Tag Archives: origins

How Strange Is The Name Of Alabama State Hopeful ‘Luther Strange’?

by Anura Guruge

As you would expect of one who wrote a 160-page book on the ‘Names of Popes‘, people’s names intrigue. I am always curious as to their origin and how one came to get it.

So, of course, the strange name of Luther Strange really piqued my interest and I had to research it.

Wow. It is what it is! ‘Strange’ as in stranger! Who would have thought.

I started with this PBS.org provided Last Name ‘search’
— which uses the U.S. 2010 Census data.

So it is not a totally obscure name though its usage is dropping!

Just in case you are wondering I get 0 (i.e., ZERO) for my last name.
But that is because they only included the TOP 150,000 names.

Click to ENLARGE and read here. From ‘surnamedb.com’ — as you can see.

So now you know.

The next question is whether he will win today’s Alabama Primary. Right now he is trailing, but it is still quite early in the night.

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by Anura Guruge

The Word ‘Dotard’ — Origins & Synonyms.

by Anura Guruge

Click to ENLARGE.

Dotard origins by Anura Guruge in NHlifefree.com

Dotard origins by Anura Guruge in NHlifefree.com

It, i.e., ‘dotard’, was a word I was familiar with (given my very British heritage) — though, of course, living in the U.S. I had not heard it in a long time. I am sure I first encountered it at the Public (i.e., private) School I attended, in North London, “Mill Hill School” — the read birthplace of the ‘Oxford English Dictionary‘ and the alma mater of Denis Thatcher (Margaret’s husband). It was a school rich in vocabulary and idioms, my two favorites, that I still treasure and use being: “Play the White Man” (i.e., do the right thing) and “Munda Logic” (African/black logic). Both are very profound and have many applications.


  • An old person in their dotage.

    That is where the word comes from ‘dote’ + ‘-ard‘.
    -ard‘ denotes someone with a specific condition — as in drunkard.
    Dote‘ refers to an imbecile!

  • An old person with impaired intellect.


Old English.

1st known usage was by the inimitable Geoffrey Chaucer in his beyond ionic ‘The Canterbury Tales‘ — in “The Wife of Bath’s Prologue“. It went: “Til they be wedded; olde dotard shrewe!”

Then it was Edmund Spenser (above) in 1590 & then Shakespeare (above) ~1598.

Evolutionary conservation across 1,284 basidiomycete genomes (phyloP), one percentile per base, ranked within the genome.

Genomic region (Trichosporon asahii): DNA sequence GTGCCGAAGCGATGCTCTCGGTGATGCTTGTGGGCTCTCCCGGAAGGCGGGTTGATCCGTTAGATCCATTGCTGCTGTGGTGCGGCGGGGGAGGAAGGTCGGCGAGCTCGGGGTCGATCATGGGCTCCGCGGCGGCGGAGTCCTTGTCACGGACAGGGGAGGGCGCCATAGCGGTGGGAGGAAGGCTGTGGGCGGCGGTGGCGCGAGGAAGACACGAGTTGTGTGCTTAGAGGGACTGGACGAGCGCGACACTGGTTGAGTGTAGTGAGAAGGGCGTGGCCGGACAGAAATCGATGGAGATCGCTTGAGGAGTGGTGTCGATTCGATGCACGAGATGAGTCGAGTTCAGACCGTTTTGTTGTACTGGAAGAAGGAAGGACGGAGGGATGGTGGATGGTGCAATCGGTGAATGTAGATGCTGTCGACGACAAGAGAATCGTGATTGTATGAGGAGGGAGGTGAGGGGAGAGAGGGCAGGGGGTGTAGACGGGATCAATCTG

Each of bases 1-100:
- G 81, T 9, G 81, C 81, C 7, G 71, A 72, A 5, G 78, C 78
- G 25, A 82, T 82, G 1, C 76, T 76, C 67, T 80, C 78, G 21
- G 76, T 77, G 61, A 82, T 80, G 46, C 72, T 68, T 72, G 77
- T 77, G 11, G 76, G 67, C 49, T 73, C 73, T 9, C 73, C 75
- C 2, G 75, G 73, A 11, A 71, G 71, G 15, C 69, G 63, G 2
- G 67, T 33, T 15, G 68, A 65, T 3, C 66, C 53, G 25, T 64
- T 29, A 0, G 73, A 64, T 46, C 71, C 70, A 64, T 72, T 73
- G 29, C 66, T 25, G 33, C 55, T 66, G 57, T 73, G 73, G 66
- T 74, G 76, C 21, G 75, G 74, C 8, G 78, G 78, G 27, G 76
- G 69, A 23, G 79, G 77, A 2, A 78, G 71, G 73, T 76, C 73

• old man, elder, senior citizen, old codger, geezer, old duffer, pantaloon, graybeard.
  • senile, fogy, fuddy-duddy

So what do YOU think? You think ‘they’ got it right?

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by Anura Guruge

“Dennis Badman, MD”, What An Intriguing Name.

..Anura Guruge December 2014 thumbnail
by Anura Guruge


Click to ENLARGE. The ad that has been appearing in “The Baysider” for the last couple of months. Use link below to access “The Baysider”. The ad., in that issue, is on the back page, i.e., page A 14.

Click here to access the Thursday, April 2, 2015 issue of “The Baysider”.
Ad is on page A 14.


Click to ENLARGE and read here. Use link below to access original.

Click here to access “Houses of Names”.

Dr. Dennis Badman is more than likely a good man, probably a good doctor too. I do not know him from Adam. I have just noticed his (rather large) Ad. in “The Baysider” over the last couple of weeks. His name, in addition to cracking me up each and every time I see it, also intrigued me. Names fascinate me — as you would expect from one who wrote a book analyzing names.

I also love it when people go onto do things ‘despite’ their name. It can’t have been much fun growing up a ‘Badman’ — though, in a perverse way, one might have been able to exploit it. There are some advantages to be known as a ‘Badman’.

I have been meaning to do a study of ‘famous’ people with ‘difficult’ names. And Dr. Badman has now given me the impetus.

Without even looking it up, given my familiarity with names, I had an inkling that ‘Badman’ had Germanic roots. I was right. It is ‘Anglo-Saxon‘ and Anglo-Saxons, by and large, where Germanic tribes that migrated to the British isles when the Romans left.

The ‘bat’, for ‘boat’ part is new to me. [Which reminds me. Teischan asked me the other day why ‘cricket’ is called as such. I was mortified that I had NO clue. Appear it comes from ‘crook’, the original bats used many centuries ago].

So Dr. Badman could have been Dr. Batman — which might have been even neater.

Then just this morning I made another connection. Sir Donald Bradman, a physically diminutive (i.e., 5′ 7″) Australian, is the most legendary of cricketers. ‘Bradman’ — ‘Badman’ with an ‘r’. Did his family insert the ‘r’ to avoid being bad men?


Click to access Wikipedia entry for the great man, who ended up with an UNBELIEVABLE and unmatched Test batting average of 99.94 — when one of 40 is considered exception and only a very few these days have one greater than 50.